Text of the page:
Chasing Atalanta (Chapter 1)

Atalanta

Atalanta is a Greek character who is known with her deadly footrace. Her father, wanted her to be married, but Atalanta, uninterested in marriage and had taken virgin oath to Artemis , agreed to marry only if her suitors could outrun her in a footrace. Those who lost would be beheaded. Many guys tried and are killed. Only Hippomenes who was smart enough to ask help from Aphrodite. She gave him three golden apples, and whenever Hippomenes were behind of Atalanta, he just needed to throw one apple, and Atalanta would be distracted. Using such trickery, Hippomenes won and married to Atalanta. Therefore, chasing Atalanta represents something dangerous, something that is almost impossible. But, when a man finds a trick to chase her, he will be rewarded with something beautiful.

Chapter 1

“No!” I shouted to the laptop screen, sending my jolt of frustration. I pointed three sets of eyes that stared at me calmly and innocently as if they were a saint. My temple twitched and it wouldn’t be long before my vein would burst, splashing gush of blood on the screen. They would see their youngest brother dying in front of their eyes. At least, that would leave some scar to their cold heart. They must be kidding, right? My family was notorious in making unfunny jokes that always irked me. It had to be one of them. 

“There’s no way in hell I would do that!” 

“Patrick,” pleaded Mom. She sounded so exhausted. Now, whose fault was that? “We completely understand that you—well—struggle in New York, but we think for your well-being. It’s better for you to come back home. To Rosefield.” 

Every single normal person knew what Mom tried to imply. That I was an utter failure. That I was a giant meat ball with failure stamped in every inch part of my body. And just because they three were more financially successful than me, it didn’t mean that they had a right to jump on my ramshackle boat and try to sail it. No, that wouldn’t ever happen. This all was because of that damn play, wasn’t it? 

“Pat, honey.” Now was my sister Patricia’s turn to say another nonsense, using her enticing voice like I was still ten. She used to be my favorite sister, but she now also conspired against me in plotting this whole applesauce. I didn’t want to listen to her. “New York is really expensive and life as a playwright there can be challenging. Especially with your last play which wass not too successful. You can still write play in Rosefield while teaching at Mom’s school.”

Yes, more salt on the wound. This was because that damn play that I wrote which was not too successful—fuck it, Patricia. That whole play flunked majorly, and my whole life in New York depended on it. I still owed last month rent to Josh, my roommate. And even though he was cool person, I had promised him to pay off my debt as soon as I could. Then that damn play happened.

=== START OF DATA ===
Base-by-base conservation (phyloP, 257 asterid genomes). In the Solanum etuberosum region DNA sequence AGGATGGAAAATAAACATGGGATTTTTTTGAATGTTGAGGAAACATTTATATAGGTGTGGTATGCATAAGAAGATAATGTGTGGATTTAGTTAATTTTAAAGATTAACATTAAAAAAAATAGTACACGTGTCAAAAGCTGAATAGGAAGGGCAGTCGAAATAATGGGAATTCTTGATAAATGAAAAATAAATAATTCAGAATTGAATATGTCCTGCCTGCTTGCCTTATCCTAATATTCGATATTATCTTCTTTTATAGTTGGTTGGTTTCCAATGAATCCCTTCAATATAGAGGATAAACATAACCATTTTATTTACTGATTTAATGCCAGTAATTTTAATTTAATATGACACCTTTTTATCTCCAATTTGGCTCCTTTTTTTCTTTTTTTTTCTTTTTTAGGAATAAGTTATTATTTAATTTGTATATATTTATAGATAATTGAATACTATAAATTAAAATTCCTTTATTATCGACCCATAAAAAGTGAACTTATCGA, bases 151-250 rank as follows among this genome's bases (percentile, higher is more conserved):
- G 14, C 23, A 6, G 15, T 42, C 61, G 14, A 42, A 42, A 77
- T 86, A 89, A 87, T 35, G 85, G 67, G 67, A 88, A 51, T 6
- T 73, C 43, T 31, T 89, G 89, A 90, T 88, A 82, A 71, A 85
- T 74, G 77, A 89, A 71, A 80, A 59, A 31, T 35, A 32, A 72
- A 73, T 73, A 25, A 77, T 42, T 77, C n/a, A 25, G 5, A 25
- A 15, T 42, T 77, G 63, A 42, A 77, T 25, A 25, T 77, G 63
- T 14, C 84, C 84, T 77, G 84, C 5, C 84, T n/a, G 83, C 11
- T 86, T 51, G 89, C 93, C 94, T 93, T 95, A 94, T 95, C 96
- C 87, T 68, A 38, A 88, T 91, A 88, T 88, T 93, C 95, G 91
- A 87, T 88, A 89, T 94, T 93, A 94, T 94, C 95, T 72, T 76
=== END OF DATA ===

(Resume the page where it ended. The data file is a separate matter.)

Going back to Rosefield was a first strike. I couldn’t stand on being asked why I came back home, but I could live with that. Teaching drama in Mom’s school, on the other hand, was a final blow. What kind of loser I was, in my 27 years of my life, getting a job from my mother, of all people in the world, for God’s sake?

“Oh, come on, Patty! We all know you’re a dud, don’t make your life difficult.” Phil blabbered from his screen. 

“Fuck you, Phil!” I gave him the bird. 

“Pat, your language, please!” Mom protested. Oh, great. Now my mother wouldn’t allow me to profane. How old was I again? Ten? “Phil, you mustn’t call your brother dud.” 

Phil smirked triumphantly. 

He was the reason why I completely supported The Purge to be legalized in the country. Killing him would help many people. He was an obnoxious programmer, who just happened to be lucky when his startup company thrived. He had married to a hot woman—who I think was as blind as Ray Charles because what did she see in Phil?—had a great son, and lived luxuriously in Atlanta. Yes, killing him was necessary. 

Even though Mom asked him not to call me a dud, I knew what’s really inside of her mind. Who was she fooling? I was the duddest dud in my house. Mom, even in her sixties, was a headmistress in Rosefield High School. Hence, she could provide me a job as a drama teacher there. It’s because they were lack of people, but still. My sister Patricia was a data scientist in Pittsburgh who earned a hundred grand more than me annually. And Dad, well, he used to be a succesfull football coach.